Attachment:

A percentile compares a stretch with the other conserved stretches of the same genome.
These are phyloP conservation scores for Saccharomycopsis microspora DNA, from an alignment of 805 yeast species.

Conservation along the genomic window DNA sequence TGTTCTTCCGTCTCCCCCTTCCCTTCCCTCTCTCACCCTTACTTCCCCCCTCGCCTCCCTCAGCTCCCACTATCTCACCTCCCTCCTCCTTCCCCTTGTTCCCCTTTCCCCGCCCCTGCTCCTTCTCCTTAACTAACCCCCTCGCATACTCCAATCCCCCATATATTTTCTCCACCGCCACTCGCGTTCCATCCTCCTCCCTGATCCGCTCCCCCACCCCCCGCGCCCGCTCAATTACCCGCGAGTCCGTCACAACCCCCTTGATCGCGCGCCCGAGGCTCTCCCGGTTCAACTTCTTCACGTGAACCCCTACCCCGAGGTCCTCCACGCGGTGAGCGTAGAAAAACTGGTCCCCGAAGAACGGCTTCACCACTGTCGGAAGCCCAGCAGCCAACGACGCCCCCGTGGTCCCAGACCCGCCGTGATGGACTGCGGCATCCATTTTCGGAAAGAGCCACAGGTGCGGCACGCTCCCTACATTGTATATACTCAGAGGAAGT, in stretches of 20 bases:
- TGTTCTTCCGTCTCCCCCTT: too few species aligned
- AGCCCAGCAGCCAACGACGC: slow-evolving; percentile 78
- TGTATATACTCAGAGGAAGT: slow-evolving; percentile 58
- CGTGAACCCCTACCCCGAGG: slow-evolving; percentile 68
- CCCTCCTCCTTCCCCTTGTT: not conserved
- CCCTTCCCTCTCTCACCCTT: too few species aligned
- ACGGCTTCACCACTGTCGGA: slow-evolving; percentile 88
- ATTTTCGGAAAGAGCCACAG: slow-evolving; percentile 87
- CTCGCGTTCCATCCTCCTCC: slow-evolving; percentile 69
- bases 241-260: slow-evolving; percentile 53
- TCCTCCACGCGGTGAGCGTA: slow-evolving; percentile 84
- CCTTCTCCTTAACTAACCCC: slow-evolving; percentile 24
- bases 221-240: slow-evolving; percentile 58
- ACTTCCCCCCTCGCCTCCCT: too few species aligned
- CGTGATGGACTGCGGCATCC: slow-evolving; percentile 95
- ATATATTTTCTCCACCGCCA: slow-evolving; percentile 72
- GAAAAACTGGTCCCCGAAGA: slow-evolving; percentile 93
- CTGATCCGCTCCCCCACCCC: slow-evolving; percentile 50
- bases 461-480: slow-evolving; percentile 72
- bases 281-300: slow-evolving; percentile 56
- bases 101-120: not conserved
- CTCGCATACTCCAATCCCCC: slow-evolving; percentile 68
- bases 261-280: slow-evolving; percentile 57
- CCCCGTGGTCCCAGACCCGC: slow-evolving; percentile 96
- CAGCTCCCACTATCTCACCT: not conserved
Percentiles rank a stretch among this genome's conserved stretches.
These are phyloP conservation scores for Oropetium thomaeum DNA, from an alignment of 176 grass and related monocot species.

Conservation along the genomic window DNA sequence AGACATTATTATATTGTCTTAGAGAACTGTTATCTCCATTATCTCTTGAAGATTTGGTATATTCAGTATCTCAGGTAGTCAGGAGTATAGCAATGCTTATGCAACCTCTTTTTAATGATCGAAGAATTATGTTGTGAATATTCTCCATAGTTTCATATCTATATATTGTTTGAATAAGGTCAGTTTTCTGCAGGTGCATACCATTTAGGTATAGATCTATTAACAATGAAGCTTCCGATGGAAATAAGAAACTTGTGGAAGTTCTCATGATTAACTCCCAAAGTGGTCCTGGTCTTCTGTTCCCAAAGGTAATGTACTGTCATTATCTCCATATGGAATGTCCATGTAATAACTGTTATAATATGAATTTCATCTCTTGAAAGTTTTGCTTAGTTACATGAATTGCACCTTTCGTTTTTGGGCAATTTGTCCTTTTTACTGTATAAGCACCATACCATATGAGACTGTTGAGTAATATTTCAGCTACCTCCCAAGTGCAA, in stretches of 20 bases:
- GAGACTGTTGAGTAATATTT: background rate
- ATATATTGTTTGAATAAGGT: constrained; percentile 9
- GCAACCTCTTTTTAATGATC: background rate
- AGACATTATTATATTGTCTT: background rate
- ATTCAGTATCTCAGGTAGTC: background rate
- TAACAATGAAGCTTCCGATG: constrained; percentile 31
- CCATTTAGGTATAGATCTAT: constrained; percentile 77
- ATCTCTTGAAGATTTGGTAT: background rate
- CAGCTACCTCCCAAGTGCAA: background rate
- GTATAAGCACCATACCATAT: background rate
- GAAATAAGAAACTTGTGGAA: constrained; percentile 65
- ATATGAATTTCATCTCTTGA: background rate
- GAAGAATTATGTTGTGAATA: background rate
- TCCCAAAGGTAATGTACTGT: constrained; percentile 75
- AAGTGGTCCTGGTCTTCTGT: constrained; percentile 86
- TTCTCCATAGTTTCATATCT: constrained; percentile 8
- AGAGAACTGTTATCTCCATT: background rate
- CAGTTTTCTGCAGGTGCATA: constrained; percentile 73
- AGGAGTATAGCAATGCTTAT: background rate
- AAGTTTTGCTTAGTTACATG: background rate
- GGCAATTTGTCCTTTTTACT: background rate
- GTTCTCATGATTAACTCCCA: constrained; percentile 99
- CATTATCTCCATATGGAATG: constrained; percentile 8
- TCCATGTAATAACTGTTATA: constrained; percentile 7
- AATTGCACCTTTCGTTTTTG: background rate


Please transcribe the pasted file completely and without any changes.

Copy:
A percentile compares a stretch with the other conserved stretches of the same genome.
These are phyloP conservation scores for Saccharomycopsis microspora DNA, from an alignment of 805 yeast species.

Conservation along the genomic window DNA sequence TGTTCTTCCGTCTCCCCCTTCCCTTCCCTCTCTCACCCTTACTTCCCCCCTCGCCTCCCTCAGCTCCCACTATCTCACCTCCCTCCTCCTTCCCCTTGTTCCCCTTTCCCCGCCCCTGCTCCTTCTCCTTAACTAACCCCCTCGCATACTCCAATCCCCCATATATTTTCTCCACCGCCACTCGCGTTCCATCCTCCTCCCTGATCCGCTCCCCCACCCCCCGCGCCCGCTCAATTACCCGCGAGTCCGTCACAACCCCCTTGATCGCGCGCCCGAGGCTCTCCCGGTTCAACTTCTTCACGTGAACCCCTACCCCGAGGTCCTCCACGCGGTGAGCGTAGAAAAACTGGTCCCCGAAGAACGGCTTCACCACTGTCGGAAGCCCAGCAGCCAACGACGCCCCCGTGGTCCCAGACCCGCCGTGATGGACTGCGGCATCCATTTTCGGAAAGAGCCACAGGTGCGGCACGCTCCCTACATTGTATATACTCAGAGGAAGT, in stretches of 20 bases:
- TGTTCTTCCGTCTCCCCCTT: too few species aligned
- AGCCCAGCAGCCAACGACGC: slow-evolving; percentile 78
- TGTATATACTCAGAGGAAGT: slow-evolving; percentile 58
- CGTGAACCCCTACCCCGAGG: slow-evolving; percentile 68
- CCCTCCTCCTTCCCCTTGTT: not conserved
- CCCTTCCCTCTCTCACCCTT: too few species aligned
- ACGGCTTCACCACTGTCGGA: slow-evolving; percentile 88
- ATTTTCGGAAAGAGCCACAG: slow-evolving; percentile 87
- CTCGCGTTCCATCCTCCTCC: slow-evolving; percentile 69
- bases 241-260: slow-evolving; percentile 53
- TCCTCCACGCGGTGAGCGTA: slow-evolving; percentile 84
- CCTTCTCCTTAACTAACCCC: slow-evolving; percentile 24
- bases 221-240: slow-evolving; percentile 58
- ACTTCCCCCCTCGCCTCCCT: too few species aligned
- CGTGATGGACTGCGGCATCC: slow-evolving; percentile 95
- ATATATTTTCTCCACCGCCA: slow-evolving; percentile 72
- GAAAAACTGGTCCCCGAAGA: slow-evolving; percentile 93
- CTGATCCGCTCCCCCACCCC: slow-evolving; percentile 50
- bases 461-480: slow-evolving; percentile 72
- bases 281-300: slow-evolving; percentile 56
- bases 101-120: not conserved
- CTCGCATACTCCAATCCCCC: slow-evolving; percentile 68
- bases 261-280: slow-evolving; percentile 57
- CCCCGTGGTCCCAGACCCGC: slow-evolving; percentile 96
- CAGCTCCCACTATCTCACCT: not conserved
Percentiles rank a stretch among this genome's conserved stretches.
These are phyloP conservation scores for Oropetium thomaeum DNA, from an alignment of 176 grass and related monocot species.

Conservation along the genomic window DNA sequence AGACATTATTATATTGTCTTAGAGAACTGTTATCTCCATTATCTCTTGAAGATTTGGTATATTCAGTATCTCAGGTAGTCAGGAGTATAGCAATGCTTATGCAACCTCTTTTTAATGATCGAAGAATTATGTTGTGAATATTCTCCATAGTTTCATATCTATATATTGTTTGAATAAGGTCAGTTTTCTGCAGGTGCATACCATTTAGGTATAGATCTATTAACAATGAAGCTTCCGATGGAAATAAGAAACTTGTGGAAGTTCTCATGATTAACTCCCAAAGTGGTCCTGGTCTTCTGTTCCCAAAGGTAATGTACTGTCATTATCTCCATATGGAATGTCCATGTAATAACTGTTATAATATGAATTTCATCTCTTGAAAGTTTTGCTTAGTTACATGAATTGCACCTTTCGTTTTTGGGCAATTTGTCCTTTTTACTGTATAAGCACCATACCATATGAGACTGTTGAGTAATATTTCAGCTACCTCCCAAGTGCAA, in stretches of 20 bases:
- GAGACTGTTGAGTAATATTT: background rate
- ATATATTGTTTGAATAAGGT: constrained; percentile 9
- GCAACCTCTTTTTAATGATC: background rate
- AGACATTATTATATTGTCTT: background rate
- ATTCAGTATCTCAGGTAGTC: background rate
- TAACAATGAAGCTTCCGATG: constrained; percentile 31
- CCATTTAGGTATAGATCTAT: constrained; percentile 77
- ATCTCTTGAAGATTTGGTAT: background rate
- CAGCTACCTCCCAAGTGCAA: background rate
- GTATAAGCACCATACCATAT: background rate
- GAAATAAGAAACTTGTGGAA: constrained; percentile 65
- ATATGAATTTCATCTCTTGA: background rate
- GAAGAATTATGTTGTGAATA: background rate
- TCCCAAAGGTAATGTACTGT: constrained; percentile 75
- AAGTGGTCCTGGTCTTCTGT: constrained; percentile 86
- TTCTCCATAGTTTCATATCT: constrained; percentile 8
- AGAGAACTGTTATCTCCATT: background rate
- CAGTTTTCTGCAGGTGCATA: constrained; percentile 73
- AGGAGTATAGCAATGCTTAT: background rate
- AAGTTTTGCTTAGTTACATG: background rate
- GGCAATTTGTCCTTTTTACT: background rate
- GTTCTCATGATTAACTCCCA: constrained; percentile 99
- CATTATCTCCATATGGAATG: constrained; percentile 8
- TCCATGTAATAACTGTTATA: constrained; percentile 7
- AATTGCACCTTTCGTTTTTG: background rate